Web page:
Thoroseal or Drylock? Have you worked with them?

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Old 11-10-06, 05:09 PM
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Thoroseal or Drylock? Have you worked with them?

My basement is dry but before finishing I'm thinking there's nothing like a little insurance.

Thoroseal seems like the more difficult product to deal with, but I also have a suspicion it might last longer. UGL warrants Drylock for 10 years, I don't know about Thoroseal.

Any advice on these products?

Thanks,

Mark
 
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Old 11-10-06, 09:14 PM
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Thoroseal or Drylock? Have you worked with them?

Thoroseal has been around longer, originally used on commercial concrete waterproofing and repairs. The company makes a complete line of concrete finishing and restoration products.

Thoroseal is a cement based coating, while DryLok is more of a paint.

I have never applied DryLok, but I have used Thoroseal on my own basement waterproofing. It is not necessarily hard to apply, but it certainly is messy. Imagining applying a coating the consistancy of pancake batter to a concrete surface that is moistened.

The keys to Thoroseal are mixing it according to directions, using a latex additive (Acryl 60 is Thoroseal's name) and keeping the surface to be coated moist. If you apply a second coat, make sure you follow the recommendation on the timing of the second application to get a proper bond.
After it is applied and has set, it is good to lightly mist it to slow the curing.

Dick
 
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Old 11-11-06, 05:52 AM
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I've used a lot of drylok but never any thoroseal so I can only comment on the drylok which I have aways found to be effective. Major water problems are alwys best solved by correcting any exterior issues first.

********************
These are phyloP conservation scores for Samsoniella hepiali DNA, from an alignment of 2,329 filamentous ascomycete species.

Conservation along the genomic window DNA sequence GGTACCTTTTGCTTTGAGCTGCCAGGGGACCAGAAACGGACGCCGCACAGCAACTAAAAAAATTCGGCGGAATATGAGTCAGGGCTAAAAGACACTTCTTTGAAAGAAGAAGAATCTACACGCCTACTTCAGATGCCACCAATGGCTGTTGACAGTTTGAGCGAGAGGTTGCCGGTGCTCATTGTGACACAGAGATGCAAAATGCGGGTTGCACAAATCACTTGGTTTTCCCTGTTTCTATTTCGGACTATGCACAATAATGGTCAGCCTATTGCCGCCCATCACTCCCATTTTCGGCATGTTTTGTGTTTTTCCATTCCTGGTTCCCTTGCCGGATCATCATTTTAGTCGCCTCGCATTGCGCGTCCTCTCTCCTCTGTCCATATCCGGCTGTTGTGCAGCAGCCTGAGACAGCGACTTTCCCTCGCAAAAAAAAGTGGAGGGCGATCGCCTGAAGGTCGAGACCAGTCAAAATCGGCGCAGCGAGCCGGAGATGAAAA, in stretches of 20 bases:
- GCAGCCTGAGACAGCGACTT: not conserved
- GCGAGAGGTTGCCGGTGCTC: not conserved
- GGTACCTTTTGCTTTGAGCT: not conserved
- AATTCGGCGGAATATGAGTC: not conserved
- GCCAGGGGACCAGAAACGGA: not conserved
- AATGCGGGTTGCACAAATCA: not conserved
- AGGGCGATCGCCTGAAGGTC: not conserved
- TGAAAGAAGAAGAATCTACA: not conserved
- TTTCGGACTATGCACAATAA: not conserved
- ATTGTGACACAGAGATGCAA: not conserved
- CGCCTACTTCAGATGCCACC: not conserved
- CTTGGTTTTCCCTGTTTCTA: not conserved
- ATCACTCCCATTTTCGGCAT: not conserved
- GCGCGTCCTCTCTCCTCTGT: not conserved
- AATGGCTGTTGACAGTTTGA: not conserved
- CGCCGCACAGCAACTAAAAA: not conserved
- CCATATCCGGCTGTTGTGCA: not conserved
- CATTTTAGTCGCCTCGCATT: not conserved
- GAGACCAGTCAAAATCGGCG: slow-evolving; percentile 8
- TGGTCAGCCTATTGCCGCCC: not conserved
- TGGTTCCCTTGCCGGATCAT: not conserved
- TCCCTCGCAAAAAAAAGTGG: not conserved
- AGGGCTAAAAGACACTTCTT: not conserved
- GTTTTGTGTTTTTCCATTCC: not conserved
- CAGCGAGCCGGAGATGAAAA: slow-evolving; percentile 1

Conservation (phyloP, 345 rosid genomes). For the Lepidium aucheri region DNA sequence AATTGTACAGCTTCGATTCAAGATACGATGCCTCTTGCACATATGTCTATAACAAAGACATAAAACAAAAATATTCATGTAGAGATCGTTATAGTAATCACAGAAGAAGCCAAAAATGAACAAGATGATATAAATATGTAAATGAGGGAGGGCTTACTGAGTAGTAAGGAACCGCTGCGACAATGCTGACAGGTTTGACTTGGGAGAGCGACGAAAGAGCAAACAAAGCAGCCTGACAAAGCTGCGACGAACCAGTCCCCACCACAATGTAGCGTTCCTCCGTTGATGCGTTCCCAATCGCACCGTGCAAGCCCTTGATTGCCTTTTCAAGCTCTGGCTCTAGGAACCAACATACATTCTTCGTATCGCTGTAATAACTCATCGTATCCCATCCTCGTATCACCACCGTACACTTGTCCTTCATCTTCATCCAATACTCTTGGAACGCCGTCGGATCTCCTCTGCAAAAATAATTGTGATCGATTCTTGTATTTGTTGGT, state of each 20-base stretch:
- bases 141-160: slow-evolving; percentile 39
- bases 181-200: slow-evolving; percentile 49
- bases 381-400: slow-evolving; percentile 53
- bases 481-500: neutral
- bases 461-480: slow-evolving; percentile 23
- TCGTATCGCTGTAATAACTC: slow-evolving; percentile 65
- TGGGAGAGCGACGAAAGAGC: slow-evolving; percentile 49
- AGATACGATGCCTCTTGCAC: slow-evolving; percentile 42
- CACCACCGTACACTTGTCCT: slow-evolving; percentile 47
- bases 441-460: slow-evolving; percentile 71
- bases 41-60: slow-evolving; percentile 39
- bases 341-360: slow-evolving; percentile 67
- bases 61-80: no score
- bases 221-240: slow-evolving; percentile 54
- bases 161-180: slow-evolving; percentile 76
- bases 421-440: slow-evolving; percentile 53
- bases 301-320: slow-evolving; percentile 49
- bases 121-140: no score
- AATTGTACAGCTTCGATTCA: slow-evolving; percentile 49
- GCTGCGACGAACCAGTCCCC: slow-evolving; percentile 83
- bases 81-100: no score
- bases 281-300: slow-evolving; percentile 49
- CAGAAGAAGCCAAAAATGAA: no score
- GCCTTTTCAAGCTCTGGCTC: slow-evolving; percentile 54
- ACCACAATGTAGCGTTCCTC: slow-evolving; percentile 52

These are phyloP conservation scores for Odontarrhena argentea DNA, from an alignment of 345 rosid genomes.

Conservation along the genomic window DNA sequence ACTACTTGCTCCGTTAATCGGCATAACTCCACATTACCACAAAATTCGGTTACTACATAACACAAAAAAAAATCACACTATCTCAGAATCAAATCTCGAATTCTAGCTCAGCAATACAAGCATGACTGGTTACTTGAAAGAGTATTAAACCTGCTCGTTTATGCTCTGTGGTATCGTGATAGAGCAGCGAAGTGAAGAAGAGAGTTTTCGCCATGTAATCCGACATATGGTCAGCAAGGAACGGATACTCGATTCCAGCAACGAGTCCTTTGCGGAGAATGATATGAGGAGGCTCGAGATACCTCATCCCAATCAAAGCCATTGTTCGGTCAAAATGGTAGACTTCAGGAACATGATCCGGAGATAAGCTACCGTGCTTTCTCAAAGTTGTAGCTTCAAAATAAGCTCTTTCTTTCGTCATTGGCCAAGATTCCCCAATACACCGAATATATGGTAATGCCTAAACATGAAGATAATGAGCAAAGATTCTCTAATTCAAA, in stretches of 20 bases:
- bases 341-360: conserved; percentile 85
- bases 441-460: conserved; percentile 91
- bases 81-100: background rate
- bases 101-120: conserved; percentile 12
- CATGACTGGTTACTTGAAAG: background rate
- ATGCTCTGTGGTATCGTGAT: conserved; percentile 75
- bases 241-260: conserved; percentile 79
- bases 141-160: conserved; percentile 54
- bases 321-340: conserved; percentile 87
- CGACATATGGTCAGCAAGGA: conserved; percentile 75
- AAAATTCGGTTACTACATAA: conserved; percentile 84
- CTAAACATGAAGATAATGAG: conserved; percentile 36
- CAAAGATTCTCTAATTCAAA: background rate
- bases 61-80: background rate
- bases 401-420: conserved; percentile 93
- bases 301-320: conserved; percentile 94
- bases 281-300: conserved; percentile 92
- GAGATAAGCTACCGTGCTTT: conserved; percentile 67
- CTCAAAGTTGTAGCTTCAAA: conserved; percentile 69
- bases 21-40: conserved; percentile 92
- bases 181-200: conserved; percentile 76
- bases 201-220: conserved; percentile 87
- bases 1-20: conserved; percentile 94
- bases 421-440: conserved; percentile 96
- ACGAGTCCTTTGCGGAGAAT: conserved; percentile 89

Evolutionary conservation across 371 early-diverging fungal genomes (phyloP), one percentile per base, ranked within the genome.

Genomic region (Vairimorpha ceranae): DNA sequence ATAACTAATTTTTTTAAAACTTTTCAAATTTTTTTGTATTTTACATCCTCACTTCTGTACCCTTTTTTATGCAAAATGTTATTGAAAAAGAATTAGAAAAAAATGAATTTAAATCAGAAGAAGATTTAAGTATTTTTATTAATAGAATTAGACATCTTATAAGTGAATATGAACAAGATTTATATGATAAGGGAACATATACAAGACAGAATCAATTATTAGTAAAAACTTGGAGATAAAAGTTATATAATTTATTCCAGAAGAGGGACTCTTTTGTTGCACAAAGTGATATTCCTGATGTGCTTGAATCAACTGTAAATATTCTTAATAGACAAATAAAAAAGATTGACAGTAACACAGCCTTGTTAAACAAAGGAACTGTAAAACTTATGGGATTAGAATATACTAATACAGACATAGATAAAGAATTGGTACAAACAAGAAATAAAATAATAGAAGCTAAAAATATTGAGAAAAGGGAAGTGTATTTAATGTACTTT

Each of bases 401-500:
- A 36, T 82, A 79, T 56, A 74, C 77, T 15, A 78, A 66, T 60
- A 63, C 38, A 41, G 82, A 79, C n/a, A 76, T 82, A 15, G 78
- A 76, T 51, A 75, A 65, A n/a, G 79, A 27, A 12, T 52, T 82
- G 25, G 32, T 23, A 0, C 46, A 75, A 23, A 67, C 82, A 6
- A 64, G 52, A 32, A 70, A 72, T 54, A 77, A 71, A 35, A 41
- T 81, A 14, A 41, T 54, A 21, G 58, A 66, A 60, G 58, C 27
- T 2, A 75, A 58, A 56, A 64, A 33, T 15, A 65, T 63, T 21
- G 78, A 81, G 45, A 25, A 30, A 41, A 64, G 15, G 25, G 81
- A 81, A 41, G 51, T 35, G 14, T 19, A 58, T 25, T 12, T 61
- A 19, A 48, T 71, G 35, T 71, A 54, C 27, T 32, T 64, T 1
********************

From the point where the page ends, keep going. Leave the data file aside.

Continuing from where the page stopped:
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Old 11-12-06, 09:28 AM
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Thanks for the reply. As I said in the original post. I purchased this house a little over a year ago. I have Tremco basement waterproofing which is guaranteed for 10 years. That consists of Tuff 'n Dry drainage board, armor coat waterproofing on the foundation, and Drainstar sump drainage system.

I have had NO water in the basement since I've been here and there have been some pretty huge deluges.

I've also tested the floor and walls by taping plastic and waiting a few days and have detected no moisture.

But as I said if I'm going to do this now is the time. I just got the building permit and it's going to be a huge job so I want to take my time at every step.

Dick,

You seem to have quite a bit of experience with Thoroseal. Do you know the difference between Thoroseal (bag) and SuperThoroseal (can). Seems the can doesn't need the polymer added. The Thoroseal website cites a 10 year warranty on SuperThoroseal but nothing on the bag product. That may be due to the fact that the polymer is already added to Super Thoroseal thus taking out the possibilty of user error on not adding it. Just a guess.